Fingolimod does not promote remyelination

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Fingolimod has been shown to work in animal models of MS, and has been approved as a treatment for relapsing-remitting MS.

There is controversy in the literature regarding the contribution of fingolimod to myelin repair. 
In this study the investigators looked at the effect of fingolimod on myelin repair in two models of demyelination that have a minimal inflammation.
Fingolimod failed to promote remyelination in either animal model. 
These studies suggest that while fingolimod may be effective at modulating inflammation in MS, it is unlikely to affect the process of remyelination.
“These results are disappointing as previous studies have suggested that fingolimod may enhance remyelination. Hence the trial of this drug in PPMS.”

“Please note that this study was done by scientists working at Biogen-Idec, the company that makes Avonex and Tysabri and who are developing anti-Lingo. Biogen-Idec are therefore competitors of Novartis, the company that makes fingolimod. These results should therefore be reproduced by another group or groups of scientists.”

“Science is all about reproducing results; if we all accepted this mantra we would not be in the pickle we’ve gotten ourselves into with CCSVI.”
Extra reading: fingolimod, myelin, CCSVI
Other posts on this blog on fingolimod:
08 Jul 2011
What exactly are you planning on doing to change that Prof G? Having seen the Fingolimod corporate advert extolling its excellence I have to ask that if it is so effective why it is only approved for RRMS patients? 
03 Jun 2011
What exactly are you planning on doing to change that Prof G? Having seen the Fingolimod corporate advert extolling its excellence I have to ask that if it is so effective why it is only approved for RRMS patients? 
30 Apr 2011
In addition to its immune effects Fingolimod readily penetrates the CNS and may have direct effects on neural cells. This central mechanism of action distinguishes Fingolimod from other immunosuppressive drugs and may 
02 May 2011
Fingolimod: brain volume data. As a follow-up to my comment on a previous posting; I predict that if the PPMS trial is positive Fingolimod will be the first drug to be licensed as a neuroprotective therapy in MS. 
Etc. 
Search terms used: fingolimod

About the author

Prof G

Professor of Neurology, Barts & The London. MS & Preventive Neurology thinker, blogger, runner, vegetable gardener, husband, father, cook and wine & food lover.

6 comments

  • How did the previous results indicate Fingolimod may enhance remyelination? I thought it was just a potassium channel blocker.

  • Re: "How did the previous results indicate Fingolimod may enhance remyelination? I thought it was just a potassium channel blocker."

    Fingolimod is a sphingosine phosphate-1 receptor modulator. The potassium channel blocker is Fampridine, which is licensed for improving walking speed in subjects with walking difficulties.

  • So maybe the scientists actually discovered that Fingolimod does not help remyelination, or maybe they are dishonest.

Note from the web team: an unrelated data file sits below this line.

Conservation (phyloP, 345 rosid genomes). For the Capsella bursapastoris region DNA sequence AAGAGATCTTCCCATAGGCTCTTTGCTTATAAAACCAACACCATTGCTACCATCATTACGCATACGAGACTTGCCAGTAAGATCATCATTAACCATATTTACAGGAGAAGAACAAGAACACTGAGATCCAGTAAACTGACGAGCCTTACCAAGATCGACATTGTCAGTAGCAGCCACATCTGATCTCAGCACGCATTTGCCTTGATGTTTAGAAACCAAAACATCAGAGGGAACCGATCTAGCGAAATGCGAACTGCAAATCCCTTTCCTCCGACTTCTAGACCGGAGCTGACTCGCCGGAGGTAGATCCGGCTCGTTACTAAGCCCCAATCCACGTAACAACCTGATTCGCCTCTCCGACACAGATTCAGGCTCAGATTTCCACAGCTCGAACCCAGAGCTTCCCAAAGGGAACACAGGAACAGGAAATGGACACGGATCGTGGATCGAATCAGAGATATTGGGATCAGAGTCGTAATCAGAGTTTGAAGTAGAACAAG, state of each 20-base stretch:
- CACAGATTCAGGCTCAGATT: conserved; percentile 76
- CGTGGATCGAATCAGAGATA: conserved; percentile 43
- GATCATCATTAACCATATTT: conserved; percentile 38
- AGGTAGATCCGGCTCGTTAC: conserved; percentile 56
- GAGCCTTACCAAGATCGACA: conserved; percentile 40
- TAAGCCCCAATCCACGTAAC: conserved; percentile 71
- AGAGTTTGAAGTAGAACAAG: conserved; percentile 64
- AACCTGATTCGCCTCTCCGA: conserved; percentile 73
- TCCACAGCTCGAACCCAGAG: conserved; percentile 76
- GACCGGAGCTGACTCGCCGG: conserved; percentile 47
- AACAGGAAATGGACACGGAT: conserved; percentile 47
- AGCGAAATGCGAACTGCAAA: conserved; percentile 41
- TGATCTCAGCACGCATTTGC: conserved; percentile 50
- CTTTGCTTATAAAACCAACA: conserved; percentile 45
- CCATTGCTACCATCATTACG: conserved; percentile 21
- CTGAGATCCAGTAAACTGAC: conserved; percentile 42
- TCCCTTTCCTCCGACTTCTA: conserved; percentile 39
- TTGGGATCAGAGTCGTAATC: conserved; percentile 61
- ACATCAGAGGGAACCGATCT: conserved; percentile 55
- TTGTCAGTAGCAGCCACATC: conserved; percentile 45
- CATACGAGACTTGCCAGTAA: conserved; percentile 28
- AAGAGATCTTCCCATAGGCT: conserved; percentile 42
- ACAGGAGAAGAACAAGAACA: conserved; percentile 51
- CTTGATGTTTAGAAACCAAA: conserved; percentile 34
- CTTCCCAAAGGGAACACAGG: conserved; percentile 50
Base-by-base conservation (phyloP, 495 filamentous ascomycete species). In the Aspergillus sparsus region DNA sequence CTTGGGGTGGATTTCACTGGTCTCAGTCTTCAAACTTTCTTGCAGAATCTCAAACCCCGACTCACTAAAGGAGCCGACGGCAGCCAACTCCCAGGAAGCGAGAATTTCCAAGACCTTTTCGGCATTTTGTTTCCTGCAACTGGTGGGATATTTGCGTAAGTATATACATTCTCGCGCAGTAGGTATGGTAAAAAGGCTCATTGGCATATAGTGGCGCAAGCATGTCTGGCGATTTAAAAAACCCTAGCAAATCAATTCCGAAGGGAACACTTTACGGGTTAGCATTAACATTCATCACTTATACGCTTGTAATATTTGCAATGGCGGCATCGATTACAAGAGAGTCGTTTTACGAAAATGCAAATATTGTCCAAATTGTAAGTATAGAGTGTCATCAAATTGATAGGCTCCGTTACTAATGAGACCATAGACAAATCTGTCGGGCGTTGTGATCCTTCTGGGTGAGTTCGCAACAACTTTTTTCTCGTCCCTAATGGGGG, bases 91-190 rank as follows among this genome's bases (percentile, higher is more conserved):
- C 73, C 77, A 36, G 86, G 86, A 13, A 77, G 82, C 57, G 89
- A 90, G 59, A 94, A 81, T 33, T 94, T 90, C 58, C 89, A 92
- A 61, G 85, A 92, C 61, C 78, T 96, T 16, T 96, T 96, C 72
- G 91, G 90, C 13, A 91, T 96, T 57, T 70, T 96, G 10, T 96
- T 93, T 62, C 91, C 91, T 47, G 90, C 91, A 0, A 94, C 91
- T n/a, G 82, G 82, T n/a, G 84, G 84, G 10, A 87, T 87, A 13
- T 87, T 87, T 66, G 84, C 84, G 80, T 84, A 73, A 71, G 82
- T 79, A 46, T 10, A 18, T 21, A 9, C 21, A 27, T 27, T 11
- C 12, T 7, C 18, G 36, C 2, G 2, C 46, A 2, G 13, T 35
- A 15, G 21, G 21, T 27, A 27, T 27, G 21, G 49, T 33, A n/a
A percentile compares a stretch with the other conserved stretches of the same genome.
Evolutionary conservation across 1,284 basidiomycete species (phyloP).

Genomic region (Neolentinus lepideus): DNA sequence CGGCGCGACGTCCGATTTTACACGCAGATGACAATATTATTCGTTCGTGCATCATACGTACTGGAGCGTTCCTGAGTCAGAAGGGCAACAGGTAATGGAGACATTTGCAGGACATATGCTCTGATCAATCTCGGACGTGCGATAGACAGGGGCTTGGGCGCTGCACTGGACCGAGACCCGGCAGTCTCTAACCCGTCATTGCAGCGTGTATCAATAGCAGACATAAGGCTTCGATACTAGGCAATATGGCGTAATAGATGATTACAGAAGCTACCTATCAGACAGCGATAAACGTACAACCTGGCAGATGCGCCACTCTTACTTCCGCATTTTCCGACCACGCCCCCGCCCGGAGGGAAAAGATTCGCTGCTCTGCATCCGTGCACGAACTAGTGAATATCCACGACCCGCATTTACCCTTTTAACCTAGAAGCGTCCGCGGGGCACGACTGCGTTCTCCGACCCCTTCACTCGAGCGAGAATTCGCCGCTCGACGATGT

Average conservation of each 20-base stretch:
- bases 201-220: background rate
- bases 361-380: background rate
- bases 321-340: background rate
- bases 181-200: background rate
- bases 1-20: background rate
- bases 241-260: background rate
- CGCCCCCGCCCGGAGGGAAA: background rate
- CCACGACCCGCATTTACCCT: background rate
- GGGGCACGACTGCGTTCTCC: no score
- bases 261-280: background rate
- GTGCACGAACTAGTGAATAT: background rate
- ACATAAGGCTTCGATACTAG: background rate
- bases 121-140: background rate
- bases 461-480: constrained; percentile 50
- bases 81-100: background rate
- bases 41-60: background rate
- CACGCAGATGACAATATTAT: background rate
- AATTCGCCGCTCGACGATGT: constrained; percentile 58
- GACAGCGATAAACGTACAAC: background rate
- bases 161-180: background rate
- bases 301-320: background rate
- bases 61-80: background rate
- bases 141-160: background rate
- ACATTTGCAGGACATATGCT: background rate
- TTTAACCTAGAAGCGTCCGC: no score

Researchers who deliberately mis-design or mis-report studies should be penalised for confusing people and wasting everybody's time. (Fined, suspended, de-licenced, jailed?)

  • Re: "or maybe they are dishonest."

    Nobody is suggesting they are dishonest. All you need to know is that they have a conflict of interest and as always this may affect the way scientists interpret their results.

    In my opinion, conflict of interests are fine provided they are declared so that the reader can factor them into their interpretation of the results. This is why this work needs to be reproduced by a second, and possibly third, group before I accept them as definite.

  • I was (by mistake probably) in an FTY720 trial for a year and a half even though I think an objective observer would have had a hard time arguing that I was not progressive when I started the trial. I was really counting on the neuroprotective potential, but so far as I could tell FTY720 had no effect whatsoever (good or bad). I'm pretty sure I was on the real drug as my WBC was so low my PCP was trying to figure out how to ask me to consider an AIDS test and it was normal within 10 days of being out of the trial. Of course, I'm a data point of one and I hope it works out better for the people in the PPMS trial.

  • Re: "I'm a data point of one and I hope it works out better for the people in the PPMS trial."

    Thanks for sharing this with us. Unfortunately, MS is such a difficult disease to monitor that we really need to see the results of the PPMS trial before we make any call. The impact fingolimod may not be big; for example even if it only slows down disease progression in PPMS by say 20%, this should be viewed as being good news. At least it will be start and something to build on. In addition, headline trial results report the average effect; some MS'ers do better than others. This is the so called responder vs. non-responder debate that continues to be discussed at meetings. You may be a non-responder, whilst someone else may respond very well.

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